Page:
Facebook-owned WhatsApp is the most popular messaging platform in the world with more than 1.5 billion active users. That makes it a big target for hackers, and one group reportedly discovered a vulnerability that allowed them to inject malware into phones. All they had to do was place a voice call.
We’re all familiar with the conventional security advice, such as don’t open suspicious attachments and don’t follow unknown web links. WhatsApp users didn’t need to do anything to end up in trouble with this bug, though. The attackers used VoIP calls in WhatsApp to transmit malware, and the target didn’t even need to answer.
WhatsApp says it identified the bug in early May, but it was already active in the wild. It rolled out a patch this week, but the company is still reluctant to talk about the specifics. This was no amateur operation, after all. Sources point to the notorious Israeli spy firm NSO Group as the perpetrator of the attack. NSO Group is known to work with governments to implant malware on targeted systems. WhatsApp reached out to several human rights groups to provide details about the bug when it realized what had happened, but NSO Group claims it wasn’t involved.
The only definitive information on the hack comes from the Facebook security advisory, which notes the hack leverages a type of bug called a buffer overflow. In these attacks, an attacker attempts to overload buffer zones in memory to force the system to load that data into less-controlled areas. This can lead to crashes or allow the attacker to access critical system components.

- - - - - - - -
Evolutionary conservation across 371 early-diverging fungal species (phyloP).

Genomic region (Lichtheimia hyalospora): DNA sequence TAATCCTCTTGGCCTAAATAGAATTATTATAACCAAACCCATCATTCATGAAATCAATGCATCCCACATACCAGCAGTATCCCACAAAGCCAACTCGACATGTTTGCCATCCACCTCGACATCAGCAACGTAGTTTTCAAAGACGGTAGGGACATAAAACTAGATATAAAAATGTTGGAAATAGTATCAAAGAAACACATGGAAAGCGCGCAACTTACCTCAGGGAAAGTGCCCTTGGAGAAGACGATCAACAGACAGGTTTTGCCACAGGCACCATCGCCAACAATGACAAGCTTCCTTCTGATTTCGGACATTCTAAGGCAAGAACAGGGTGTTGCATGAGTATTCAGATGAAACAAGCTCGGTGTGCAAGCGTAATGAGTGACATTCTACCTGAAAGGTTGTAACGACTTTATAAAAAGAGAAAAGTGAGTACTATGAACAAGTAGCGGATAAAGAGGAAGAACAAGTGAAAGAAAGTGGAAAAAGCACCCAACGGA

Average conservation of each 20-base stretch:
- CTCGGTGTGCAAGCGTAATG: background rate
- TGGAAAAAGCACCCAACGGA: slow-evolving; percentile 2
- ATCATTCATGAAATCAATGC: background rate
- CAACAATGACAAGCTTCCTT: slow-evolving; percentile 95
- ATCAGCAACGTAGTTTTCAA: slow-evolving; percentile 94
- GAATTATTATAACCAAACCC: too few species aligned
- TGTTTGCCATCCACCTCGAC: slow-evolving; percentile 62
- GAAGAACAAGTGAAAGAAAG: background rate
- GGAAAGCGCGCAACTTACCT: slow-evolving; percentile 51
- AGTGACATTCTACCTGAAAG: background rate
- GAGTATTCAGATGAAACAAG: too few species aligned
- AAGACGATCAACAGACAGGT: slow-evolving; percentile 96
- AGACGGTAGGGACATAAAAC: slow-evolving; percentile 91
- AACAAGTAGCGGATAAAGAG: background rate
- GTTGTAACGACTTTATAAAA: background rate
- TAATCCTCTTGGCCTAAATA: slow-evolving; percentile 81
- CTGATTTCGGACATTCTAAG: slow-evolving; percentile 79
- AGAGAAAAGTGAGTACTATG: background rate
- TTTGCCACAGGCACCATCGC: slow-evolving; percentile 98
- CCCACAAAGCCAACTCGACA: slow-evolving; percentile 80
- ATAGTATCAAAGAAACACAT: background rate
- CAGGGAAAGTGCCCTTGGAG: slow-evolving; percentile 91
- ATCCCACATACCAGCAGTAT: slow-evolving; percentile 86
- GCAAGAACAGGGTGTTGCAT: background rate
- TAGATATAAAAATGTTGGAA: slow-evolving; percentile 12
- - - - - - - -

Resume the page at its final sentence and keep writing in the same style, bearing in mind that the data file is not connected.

VoIP is not exactly a new technology, but the implementation in each app can be different. That provides opportunities for developers to inadvertently introduce vulnerabilities. WhatsApp features end-to-end encryption, ensuring that only the sender and recipient of a message can read it. The spyware injected by NSO Group allegedly allowed a third-party to see the messages after they were decrypted on the user’s phone.
This attack was highly targeted, focusing on activists and human rights attorneys. So, odds are that no one will be placing a malware call to your device. That said, other bad actors might be able to work out the method used by NSO Group to carry out a less-targeted campaign. All WhatsApp users should upgrade to the latest version of the app, which has a fix in place for the VoIP attack.
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